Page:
“There are lots [of casualties],” Chaney told Coffee or Die. “I heard the ambulances from other cities coming to Kremenchuk to help.”
Melnyk, a former Soviet fighter pilot and retired Ukrainian air force commander, said the surge in Russian missile strikes may be in retaliation for recent, successful Ukrainian attacks against Russian military targets, such as a suicide drone strike against an oil refinery in Russia’s Rostov region earlier this month. Ukraine has also conducted multiple strikes this month against Russian natural gas platforms in the Black Sea.
“As for the strikes, I think that in addition to the military purpose they also carried a kind of retaliation,” Melnyk said about the latest Russian missile strikes. “A week before, the Ukrainian military conducted a number of successful attacks that were both painful and humiliating for Russians.”
Other Russian missile strikes over the weekend targeted locations near Cherkasy in central Ukraine, the northern city of Chernivtsi, as well as Kharkiv, Ukraine’s second-biggest city.
The weekend’s missile attacks marked the first time Russian Tu-22M3 bombers flying in Belarusian airspace fired missiles against Ukraine, a Ukrainian air force release stated. In addition to Kh-22 missiles fired from bombers inside Belarus, Russia also fired Iskander missiles from Belarusian territory against northern Ukraine on the evening of June 25, the Ukrainian air force reported.
As part of the weekend strikes, Russia also employed Bastion mobile coast missile defense systems to fire P-800 Oniks cruise missiles at targets in southern Ukraine, as well as Kalibr cruise missiles fired from the Black Sea, the Ukrainian air force reported in a release.
Bombed #Kyiv area is Lukyanivka. 10 minutes from historic center. It was a new residential block next to an old unused military production facility. Rocket left huge hole in the middle of kids playground and fires burning in the city pic.twitter.com/GSYrjHepo2— Lesia Vasylenko (@lesiavasylenko) June 26, 2022
This weekend’s attacks came as G7 leaders convened for a summit in Switzerland, and Russia’s grinding, artillery-driven offensive in eastern Ukraine continues to gain ground.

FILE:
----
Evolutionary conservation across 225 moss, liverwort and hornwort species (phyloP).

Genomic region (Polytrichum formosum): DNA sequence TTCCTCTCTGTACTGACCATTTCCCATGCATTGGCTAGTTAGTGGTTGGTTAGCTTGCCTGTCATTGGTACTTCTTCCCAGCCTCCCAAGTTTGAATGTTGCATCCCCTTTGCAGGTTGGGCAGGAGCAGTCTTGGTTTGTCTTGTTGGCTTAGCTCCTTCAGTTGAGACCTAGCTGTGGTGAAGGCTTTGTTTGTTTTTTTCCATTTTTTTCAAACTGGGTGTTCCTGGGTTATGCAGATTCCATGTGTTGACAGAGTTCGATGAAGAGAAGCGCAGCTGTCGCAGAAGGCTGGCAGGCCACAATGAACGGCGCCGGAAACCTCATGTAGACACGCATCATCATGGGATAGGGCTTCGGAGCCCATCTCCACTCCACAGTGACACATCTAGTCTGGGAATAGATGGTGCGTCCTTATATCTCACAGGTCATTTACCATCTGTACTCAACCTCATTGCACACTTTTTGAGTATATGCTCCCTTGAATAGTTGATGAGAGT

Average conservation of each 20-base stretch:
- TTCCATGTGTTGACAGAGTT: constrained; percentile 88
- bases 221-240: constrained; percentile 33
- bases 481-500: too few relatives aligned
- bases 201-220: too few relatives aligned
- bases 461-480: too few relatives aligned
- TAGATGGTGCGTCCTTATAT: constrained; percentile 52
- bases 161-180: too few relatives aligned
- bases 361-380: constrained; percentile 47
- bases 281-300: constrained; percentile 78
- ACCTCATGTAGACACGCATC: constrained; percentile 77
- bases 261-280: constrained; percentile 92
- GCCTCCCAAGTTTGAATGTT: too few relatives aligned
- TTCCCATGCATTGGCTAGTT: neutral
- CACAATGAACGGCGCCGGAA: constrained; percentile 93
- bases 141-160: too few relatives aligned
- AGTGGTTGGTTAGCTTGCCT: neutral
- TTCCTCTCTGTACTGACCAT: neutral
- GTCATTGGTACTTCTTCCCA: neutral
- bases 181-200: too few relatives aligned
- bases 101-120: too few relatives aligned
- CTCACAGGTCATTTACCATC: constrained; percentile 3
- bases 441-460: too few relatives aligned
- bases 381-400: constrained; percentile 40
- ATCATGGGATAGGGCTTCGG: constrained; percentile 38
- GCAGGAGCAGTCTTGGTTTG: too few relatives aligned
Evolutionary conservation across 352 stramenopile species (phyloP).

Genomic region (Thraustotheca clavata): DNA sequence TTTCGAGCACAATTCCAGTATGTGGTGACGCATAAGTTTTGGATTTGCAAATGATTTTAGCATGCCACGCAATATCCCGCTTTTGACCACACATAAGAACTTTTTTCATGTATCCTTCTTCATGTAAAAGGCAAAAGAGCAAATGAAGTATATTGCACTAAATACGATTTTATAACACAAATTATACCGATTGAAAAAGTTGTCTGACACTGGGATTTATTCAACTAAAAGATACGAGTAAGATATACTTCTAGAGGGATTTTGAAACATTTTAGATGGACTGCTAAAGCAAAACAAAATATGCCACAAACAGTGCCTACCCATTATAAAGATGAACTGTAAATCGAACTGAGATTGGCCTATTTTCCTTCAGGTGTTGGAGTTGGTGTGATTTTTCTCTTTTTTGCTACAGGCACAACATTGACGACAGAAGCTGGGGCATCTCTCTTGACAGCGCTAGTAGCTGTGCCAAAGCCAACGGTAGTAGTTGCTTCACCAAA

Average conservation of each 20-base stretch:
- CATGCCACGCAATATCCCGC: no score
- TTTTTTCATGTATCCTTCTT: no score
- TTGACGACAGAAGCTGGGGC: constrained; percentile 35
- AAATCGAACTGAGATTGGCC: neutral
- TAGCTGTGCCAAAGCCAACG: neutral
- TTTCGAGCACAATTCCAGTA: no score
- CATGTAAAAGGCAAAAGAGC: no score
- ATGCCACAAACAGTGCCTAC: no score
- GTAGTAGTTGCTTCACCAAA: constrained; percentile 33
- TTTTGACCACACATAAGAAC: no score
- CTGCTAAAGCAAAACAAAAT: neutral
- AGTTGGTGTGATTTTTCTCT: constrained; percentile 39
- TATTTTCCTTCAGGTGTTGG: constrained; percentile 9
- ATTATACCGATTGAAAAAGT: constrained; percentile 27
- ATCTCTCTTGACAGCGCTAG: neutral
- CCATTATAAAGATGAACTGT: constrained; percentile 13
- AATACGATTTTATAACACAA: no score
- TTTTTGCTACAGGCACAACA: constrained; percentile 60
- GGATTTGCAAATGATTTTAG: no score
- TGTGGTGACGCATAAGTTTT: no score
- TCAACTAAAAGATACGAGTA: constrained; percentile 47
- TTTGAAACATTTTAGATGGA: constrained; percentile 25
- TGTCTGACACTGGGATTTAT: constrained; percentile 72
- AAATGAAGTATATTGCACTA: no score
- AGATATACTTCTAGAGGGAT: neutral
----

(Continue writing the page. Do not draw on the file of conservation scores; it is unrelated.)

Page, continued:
“There is military intel about this week, that it’s going to be very hard on Kyiv and many other cities,” a Ukrainian soldier deployed to the front lines in the east, told Coffee or Die.
“They are not bombing military facilities, but ordinary civilian children and adults,” Guseva said about the missile strikes against Kyiv. “I feel a great sadness that our beautiful city is being destroyed, that we are forced to spend enormous forces and resources of the government, rescuers, and ordinary volunteers to rebuild and protect the city, not to improve our well-being and economy.”
Despite the indiscriminate nature of Sunday’s strikes, Kyiv quickly resumed its normal rhythms. In fact, city life seemed not to miss a beat.
Shevchenko Park in the city center was full of people on Sunday. Kyiv’s main thoroughfare, Khreshchatyk, was also packed with pedestrians and street performers. A long line of people stood waiting to order food from a recently reopened Kentucky Fried Chicken restaurant near Kyiv’s central square, the Maidan.
Despite the outward appearance of calm, Kyiv city officials issued a stark warning after Sunday’s attacks, urging residents to not become complacent about air raid sirens, which typically sound several times a day.
In a video message posted to Facebook on Sunday, Kyiv Mayor Vitaliy Klitschko said: “The enemy is satanic and wants to intimidate us, sow panic and contempt. We are maintaining our vigilance. We follow basic rules that can save lives. When you hear the alarm signal, do not neglect your safety. Go down to a shelter.”
For Guseva, this weekend’s attacks were a sober reminder that, although life is slowly getting back to normal in the city, the threat of lethal Russian attacks persists. For that reason, she remains ready to evacuate on a moment’s notice.
“We cannot be afraid of the Belarusian or Russian soldier. […] We have to live in such conditions and adapt our psyche, because it is impossible to live in Kyiv all the time and be afraid,” Guseva said. “But it forces me to reconsider my own emergency suitcase with documents and necessary things, to have spare things in hiding, and to plan life only for the short term.”